An ability to be empatheticCommunication meaningfully with othersIs comfortable dealing with unexpressed concerns feelings and emotionsSkill to empathise and to relate to emotional mechanisms

Step Two Exercise

The Step Two Exercise is a series of questions to practice imagining how someone else might be feeling when that person is not clearly expressing their emotions.

Why did I choose this tool?

This is one of the foundational exercises in my personal work. It has helped me realize what people might be struggling with and within seconds, helps me have a better emotional connection to them. It has helped me reframe relationships with my ex-girlfriend, my mother, my best friend, my ex-boss, and many others. It has helped me disarm conflicts. I like it because it is very simple and quick. It also can be challenging, because often we don’t think of how some of these people would feel about certain things.

How does this apply to being a trainer?

As a trainer, sometimes participants will hesitate to express emotions to us as an authority, especially if it’s a “negative” emotion in their mind, so this exercise can help us imagine how they may be feeling and help empathize with them regardless. Instead of just giving us something to read, this article gives us something to practice, because at the end of the day, to gain a skill, I believe we need to practice using that skill. This skill will not only be helpful for uncovering what may be unexpressed with the participants, but also with our fellow trainers as well. In the trainer role, often we focus so much on the participants that we forget to imagine what our fellow trainers may be experiencing. I remember on one of my projects, one of the trainers was struggling with two very recent deaths in the family, and while I knew he was going through that, I forgot about it during the week, noticed how the participants were treating him poorly and how he was avoiding a lot of contact with them, and then only at the end of the week remembered to imagine what he might have been feeling when he was there.

Content

Step two comes from a process I’ve developed that I simply call the Three Steps:

Step 1: TRUTH

Step 2: FAIR PLAY

Step 3: LOVE

Step 1 is about truth—telling the truth about how we actually feel in the moment. When we do this, the other person starts to trust us more and we emotionally connect to ourselves.

Step 2 is about fair play—telling the other person how we imagine they might be feeling. When we do this, we start to show the other person that we’re considering their emotions, that we don’t know how they feel, and we emotionally connect to them.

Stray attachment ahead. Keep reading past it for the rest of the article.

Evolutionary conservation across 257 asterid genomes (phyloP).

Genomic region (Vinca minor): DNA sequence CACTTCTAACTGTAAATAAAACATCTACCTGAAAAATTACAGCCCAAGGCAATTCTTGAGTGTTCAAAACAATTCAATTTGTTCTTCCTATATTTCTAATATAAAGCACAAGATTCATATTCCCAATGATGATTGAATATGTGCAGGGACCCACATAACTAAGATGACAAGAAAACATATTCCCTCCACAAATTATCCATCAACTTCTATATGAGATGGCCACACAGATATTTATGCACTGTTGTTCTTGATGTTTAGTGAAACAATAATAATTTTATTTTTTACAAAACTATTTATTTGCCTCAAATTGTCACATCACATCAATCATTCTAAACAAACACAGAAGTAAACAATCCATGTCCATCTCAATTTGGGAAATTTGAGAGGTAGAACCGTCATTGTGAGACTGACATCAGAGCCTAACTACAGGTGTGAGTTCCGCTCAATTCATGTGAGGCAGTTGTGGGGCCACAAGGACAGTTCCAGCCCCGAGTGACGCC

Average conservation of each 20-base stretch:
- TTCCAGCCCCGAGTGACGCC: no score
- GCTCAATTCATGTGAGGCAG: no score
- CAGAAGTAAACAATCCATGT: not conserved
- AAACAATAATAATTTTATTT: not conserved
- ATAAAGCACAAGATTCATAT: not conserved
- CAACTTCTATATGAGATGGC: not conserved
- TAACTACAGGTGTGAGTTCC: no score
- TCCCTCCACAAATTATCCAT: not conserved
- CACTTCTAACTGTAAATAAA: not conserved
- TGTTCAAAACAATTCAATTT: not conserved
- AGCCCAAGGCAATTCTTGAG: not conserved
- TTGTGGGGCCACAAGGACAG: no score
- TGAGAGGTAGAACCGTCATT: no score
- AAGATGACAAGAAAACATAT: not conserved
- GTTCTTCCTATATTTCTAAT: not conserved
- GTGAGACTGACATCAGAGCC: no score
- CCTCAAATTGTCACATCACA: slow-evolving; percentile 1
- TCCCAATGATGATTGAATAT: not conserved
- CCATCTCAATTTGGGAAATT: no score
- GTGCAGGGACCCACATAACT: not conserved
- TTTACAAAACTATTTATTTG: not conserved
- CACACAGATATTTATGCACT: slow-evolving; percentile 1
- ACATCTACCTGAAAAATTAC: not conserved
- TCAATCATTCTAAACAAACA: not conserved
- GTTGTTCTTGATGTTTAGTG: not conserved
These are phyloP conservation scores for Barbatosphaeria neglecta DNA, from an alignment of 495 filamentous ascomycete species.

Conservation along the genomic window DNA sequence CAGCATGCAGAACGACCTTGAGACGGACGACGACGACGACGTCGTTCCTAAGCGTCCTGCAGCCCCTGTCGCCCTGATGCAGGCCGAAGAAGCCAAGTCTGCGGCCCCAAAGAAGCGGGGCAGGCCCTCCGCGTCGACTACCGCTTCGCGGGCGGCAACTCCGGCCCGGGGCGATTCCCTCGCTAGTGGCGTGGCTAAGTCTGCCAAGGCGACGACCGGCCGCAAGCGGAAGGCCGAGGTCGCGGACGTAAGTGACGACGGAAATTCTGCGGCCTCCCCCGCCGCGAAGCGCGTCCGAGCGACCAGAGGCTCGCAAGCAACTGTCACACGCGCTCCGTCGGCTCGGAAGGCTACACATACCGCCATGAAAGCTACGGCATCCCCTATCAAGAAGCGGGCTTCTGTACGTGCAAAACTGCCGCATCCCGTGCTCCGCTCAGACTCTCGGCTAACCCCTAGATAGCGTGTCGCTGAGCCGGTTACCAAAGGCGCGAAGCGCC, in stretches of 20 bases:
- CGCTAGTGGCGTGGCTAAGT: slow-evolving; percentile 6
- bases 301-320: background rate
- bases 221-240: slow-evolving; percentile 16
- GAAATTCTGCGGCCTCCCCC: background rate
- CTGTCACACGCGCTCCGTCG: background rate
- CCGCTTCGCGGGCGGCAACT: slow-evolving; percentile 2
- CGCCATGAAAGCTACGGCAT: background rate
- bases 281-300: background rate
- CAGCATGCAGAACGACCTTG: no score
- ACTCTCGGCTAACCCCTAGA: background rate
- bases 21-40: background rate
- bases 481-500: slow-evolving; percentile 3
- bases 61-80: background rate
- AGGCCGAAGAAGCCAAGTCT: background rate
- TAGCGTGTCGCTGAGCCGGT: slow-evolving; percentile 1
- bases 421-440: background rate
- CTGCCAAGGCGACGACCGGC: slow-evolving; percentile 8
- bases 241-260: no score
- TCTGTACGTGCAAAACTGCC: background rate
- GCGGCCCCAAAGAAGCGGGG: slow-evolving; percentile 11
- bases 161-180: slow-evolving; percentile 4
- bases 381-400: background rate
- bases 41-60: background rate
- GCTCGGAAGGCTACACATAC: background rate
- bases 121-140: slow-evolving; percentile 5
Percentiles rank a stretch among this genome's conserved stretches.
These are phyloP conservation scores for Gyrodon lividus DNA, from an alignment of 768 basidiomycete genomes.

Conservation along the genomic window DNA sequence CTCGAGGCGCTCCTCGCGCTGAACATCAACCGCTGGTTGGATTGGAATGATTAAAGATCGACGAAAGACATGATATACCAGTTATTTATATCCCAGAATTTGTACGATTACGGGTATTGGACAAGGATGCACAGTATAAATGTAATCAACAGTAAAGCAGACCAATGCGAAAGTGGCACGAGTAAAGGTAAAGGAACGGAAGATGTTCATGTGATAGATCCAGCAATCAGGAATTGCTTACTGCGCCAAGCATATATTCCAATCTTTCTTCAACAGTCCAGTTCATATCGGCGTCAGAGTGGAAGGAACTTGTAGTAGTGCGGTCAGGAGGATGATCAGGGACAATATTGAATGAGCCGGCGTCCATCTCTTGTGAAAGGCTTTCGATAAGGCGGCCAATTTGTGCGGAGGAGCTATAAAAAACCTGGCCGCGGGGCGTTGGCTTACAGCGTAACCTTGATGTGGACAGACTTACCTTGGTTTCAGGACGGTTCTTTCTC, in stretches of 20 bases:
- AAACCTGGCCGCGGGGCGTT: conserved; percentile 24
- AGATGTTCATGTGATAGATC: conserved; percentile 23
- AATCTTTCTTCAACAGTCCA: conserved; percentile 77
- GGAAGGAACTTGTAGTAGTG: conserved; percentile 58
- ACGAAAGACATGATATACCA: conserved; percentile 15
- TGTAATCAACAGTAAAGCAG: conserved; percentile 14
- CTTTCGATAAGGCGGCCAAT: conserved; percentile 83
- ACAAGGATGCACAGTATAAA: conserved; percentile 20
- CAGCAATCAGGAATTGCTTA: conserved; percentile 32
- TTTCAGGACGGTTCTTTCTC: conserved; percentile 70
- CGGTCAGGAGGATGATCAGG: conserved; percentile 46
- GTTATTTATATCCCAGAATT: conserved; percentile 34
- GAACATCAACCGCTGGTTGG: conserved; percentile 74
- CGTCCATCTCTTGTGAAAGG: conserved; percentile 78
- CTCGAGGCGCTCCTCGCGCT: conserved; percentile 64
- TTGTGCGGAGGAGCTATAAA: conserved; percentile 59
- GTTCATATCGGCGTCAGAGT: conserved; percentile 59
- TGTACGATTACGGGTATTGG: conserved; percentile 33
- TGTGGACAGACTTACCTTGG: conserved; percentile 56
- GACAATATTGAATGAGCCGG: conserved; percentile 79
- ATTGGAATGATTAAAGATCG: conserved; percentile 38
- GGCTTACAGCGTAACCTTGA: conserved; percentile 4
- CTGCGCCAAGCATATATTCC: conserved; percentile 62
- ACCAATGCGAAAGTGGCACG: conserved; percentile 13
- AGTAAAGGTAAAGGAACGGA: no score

Step 3 is about love—saying one thing to the other person to connect with love. When we do this, we affirm to the other person our connection and that we care about them and we emotionally connect to each other.

The exercise for Step 2 is the following:

  1. Choose a person in our life (family member, participant, fellow trainer, friend, etc.) for whom we will do this exercise.
  2. Set a timer for 3 minutes.
  3. In our head, ask ourselves a series of questions with the format: “How do I imagine this person might feel when they think about ____?”
    • In the blank, put in any situation we would like, related or not related to training:
      1. “How do I imagine this person might feel when they think about speaking in front of 100 people?”
      2. “How do I imagine this person might feel when they think about cooking for 100 people?”
      3. “How do I imagine this person might feel when they think about receiving feedback from me?”
      4. “How do I imagine this person might feel when they think about leaving this training?”
      5. “How do I imagine this person might feel when they think about running a trust-fall workshop?”
  4. When answering the questions, try to say a word or phrase that expresses the emotion the person might be feeling.
  5. When the timer finishes, reflect on what we learned.

One key principle to remember is to imagine what they might be feeling, not what we know that they are feeling. The underlying logic is that we may have an idea what somebody might be feeling, as we see signs of it in things like their facial expressions, posture, and tone of voice, and yet we are not 100% certain which word they would use to describe those feelings. If we think they’re angry and they think they’re annoyed, it could lead to a disagreement. The second point of underlying logic is that we also do not know why they’re feeling that way. We may assume that it’s because of one aspect, like the training going too long, but it may be because of something happening in another realm of their life. Remembering to emphasize the uncertainty helps us imagine their emotional states and remember that they are a living breathing human who feels lots of things and who is trying their best to make it in the world.

How does this relate to unexpressed concerns, feelings, and emotions?

The essence of this activity is imagining what concerns, feelings, and emotions are unexpressed. First, rarely will someone express the full range of what’s going on with them. Second, I’m not even sure it’s possible for someone to articulate all of their concerns, feelings, and emotions. This exercise allows us to practice the skill at imagining what may be affecting the other individual without requiring them to express the issues openly. I believe that the better we get at seeing the possible concerns they may have, the more confident and prepared we can be to have the conversations with them to learn more about what concerns they’re actually having.